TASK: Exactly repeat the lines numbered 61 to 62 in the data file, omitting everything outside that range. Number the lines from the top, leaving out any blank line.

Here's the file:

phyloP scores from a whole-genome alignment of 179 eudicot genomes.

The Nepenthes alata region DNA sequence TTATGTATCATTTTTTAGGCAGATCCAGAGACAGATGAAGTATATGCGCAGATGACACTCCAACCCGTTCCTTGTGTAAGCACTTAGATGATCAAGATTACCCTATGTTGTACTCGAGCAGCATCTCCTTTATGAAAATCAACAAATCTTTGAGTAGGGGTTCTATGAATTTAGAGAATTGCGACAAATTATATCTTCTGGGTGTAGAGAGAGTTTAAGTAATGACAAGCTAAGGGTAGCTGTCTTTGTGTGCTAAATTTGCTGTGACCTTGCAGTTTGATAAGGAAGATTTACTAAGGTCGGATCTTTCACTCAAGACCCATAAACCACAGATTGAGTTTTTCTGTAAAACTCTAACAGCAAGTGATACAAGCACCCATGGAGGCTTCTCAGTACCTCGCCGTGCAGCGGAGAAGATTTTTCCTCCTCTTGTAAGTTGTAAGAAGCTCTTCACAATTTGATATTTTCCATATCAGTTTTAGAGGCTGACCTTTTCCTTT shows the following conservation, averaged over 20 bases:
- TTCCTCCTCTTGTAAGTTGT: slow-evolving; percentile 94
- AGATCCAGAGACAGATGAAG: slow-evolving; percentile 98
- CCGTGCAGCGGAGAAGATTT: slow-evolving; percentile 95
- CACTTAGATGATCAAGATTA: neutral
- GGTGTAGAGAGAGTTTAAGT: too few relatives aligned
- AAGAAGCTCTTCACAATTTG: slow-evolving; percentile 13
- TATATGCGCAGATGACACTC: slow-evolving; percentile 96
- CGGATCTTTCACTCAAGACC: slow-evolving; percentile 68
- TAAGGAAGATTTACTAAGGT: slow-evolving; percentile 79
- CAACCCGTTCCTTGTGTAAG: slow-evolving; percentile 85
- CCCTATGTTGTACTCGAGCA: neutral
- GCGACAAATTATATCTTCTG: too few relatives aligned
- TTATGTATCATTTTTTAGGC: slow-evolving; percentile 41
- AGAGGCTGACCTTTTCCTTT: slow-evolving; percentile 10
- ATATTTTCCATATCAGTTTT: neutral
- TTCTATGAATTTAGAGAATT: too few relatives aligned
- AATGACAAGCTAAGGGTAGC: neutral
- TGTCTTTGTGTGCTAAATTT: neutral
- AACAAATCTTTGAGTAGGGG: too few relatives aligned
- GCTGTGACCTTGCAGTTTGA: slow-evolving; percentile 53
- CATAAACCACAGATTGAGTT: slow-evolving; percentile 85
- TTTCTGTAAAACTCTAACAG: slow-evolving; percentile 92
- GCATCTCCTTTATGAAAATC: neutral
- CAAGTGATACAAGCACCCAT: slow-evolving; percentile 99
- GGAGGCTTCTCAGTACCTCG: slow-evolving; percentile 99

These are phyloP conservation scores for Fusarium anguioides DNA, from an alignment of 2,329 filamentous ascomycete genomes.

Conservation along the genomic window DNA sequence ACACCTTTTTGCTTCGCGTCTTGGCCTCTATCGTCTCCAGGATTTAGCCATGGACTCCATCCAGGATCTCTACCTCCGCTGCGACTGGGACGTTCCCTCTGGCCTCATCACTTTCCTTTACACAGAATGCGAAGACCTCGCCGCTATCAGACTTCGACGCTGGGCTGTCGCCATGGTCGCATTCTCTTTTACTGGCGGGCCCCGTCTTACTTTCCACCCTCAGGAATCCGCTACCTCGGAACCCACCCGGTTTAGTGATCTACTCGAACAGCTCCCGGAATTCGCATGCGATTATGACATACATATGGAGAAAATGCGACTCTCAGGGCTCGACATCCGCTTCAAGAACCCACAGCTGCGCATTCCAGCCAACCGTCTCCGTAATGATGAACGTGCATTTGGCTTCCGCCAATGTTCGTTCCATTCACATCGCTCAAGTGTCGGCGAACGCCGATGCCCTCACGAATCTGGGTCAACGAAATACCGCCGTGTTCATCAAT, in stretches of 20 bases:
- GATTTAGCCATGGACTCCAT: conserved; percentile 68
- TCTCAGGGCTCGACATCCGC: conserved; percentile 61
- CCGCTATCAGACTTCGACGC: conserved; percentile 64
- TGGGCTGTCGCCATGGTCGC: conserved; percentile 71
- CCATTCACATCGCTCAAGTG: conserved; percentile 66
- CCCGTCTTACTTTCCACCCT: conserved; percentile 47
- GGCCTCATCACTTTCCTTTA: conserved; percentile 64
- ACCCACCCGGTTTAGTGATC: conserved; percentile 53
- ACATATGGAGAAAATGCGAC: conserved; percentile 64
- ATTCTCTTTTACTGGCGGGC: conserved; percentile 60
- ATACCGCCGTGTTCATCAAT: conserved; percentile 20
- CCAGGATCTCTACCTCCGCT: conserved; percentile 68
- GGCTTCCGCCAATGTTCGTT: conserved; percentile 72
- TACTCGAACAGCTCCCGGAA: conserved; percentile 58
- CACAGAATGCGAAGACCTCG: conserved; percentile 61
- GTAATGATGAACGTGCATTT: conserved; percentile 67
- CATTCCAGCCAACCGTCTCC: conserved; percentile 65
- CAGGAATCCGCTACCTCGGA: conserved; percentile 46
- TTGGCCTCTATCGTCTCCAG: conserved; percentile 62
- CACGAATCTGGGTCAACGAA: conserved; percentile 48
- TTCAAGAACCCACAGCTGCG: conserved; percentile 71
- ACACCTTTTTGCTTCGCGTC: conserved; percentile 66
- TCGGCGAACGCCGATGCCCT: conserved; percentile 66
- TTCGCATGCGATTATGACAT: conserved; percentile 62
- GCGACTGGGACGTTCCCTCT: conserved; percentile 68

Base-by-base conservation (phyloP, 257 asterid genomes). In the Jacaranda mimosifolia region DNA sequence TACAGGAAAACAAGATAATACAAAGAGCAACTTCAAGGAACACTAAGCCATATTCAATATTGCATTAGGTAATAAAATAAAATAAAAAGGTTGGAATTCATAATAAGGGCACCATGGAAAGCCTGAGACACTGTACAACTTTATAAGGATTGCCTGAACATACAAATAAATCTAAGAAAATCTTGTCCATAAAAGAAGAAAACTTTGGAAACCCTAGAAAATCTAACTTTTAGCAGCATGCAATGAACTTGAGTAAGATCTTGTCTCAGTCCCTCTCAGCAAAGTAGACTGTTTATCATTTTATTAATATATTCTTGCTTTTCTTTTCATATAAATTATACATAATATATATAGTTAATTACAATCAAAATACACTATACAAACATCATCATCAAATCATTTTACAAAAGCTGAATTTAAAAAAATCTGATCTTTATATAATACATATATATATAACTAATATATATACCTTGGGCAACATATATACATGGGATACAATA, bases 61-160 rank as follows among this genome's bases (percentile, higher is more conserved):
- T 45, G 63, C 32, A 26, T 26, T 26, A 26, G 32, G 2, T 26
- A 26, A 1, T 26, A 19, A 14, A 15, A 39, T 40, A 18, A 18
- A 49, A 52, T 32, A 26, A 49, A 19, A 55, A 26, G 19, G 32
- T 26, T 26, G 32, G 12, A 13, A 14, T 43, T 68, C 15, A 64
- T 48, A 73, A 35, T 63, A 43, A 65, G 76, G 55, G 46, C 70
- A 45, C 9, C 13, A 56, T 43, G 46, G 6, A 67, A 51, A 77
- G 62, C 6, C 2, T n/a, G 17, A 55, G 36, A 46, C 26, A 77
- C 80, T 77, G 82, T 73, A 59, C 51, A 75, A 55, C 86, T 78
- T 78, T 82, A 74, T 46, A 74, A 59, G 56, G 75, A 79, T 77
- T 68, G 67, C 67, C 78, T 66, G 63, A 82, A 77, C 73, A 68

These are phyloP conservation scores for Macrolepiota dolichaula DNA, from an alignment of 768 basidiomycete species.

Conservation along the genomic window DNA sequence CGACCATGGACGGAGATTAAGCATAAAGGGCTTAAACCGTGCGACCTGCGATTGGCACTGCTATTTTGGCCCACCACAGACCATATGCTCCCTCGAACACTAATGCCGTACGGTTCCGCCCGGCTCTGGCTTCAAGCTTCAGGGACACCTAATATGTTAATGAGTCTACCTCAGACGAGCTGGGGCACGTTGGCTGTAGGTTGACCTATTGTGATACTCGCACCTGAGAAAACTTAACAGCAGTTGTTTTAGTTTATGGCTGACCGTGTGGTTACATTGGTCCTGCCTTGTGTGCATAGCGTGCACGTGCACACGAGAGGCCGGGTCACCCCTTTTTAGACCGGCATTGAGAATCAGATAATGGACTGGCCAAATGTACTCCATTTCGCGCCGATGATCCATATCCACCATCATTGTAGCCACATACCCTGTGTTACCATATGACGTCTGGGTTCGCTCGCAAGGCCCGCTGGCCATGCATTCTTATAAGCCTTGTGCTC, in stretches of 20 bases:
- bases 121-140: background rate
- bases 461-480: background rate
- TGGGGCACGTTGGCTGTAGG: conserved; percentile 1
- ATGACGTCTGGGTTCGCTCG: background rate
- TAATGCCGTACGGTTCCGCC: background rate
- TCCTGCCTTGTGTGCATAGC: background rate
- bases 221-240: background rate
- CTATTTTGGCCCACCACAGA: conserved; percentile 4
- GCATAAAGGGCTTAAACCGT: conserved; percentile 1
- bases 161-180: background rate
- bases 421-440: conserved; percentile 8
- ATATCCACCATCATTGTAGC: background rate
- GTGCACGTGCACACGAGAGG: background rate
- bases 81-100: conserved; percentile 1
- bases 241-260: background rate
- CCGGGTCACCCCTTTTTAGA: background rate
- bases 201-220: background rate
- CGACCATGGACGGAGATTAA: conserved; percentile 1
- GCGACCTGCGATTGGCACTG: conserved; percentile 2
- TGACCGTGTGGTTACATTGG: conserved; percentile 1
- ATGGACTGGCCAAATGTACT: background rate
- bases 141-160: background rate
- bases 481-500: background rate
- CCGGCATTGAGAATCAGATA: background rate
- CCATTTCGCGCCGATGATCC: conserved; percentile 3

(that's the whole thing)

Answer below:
- A 45, C 9, C 13, A 56, T 43, G 46, G 6, A 67, A 51, A 77
- G 62, C 6, C 2, T n/a, G 17, A 55, G 36, A 46, C 26, A 77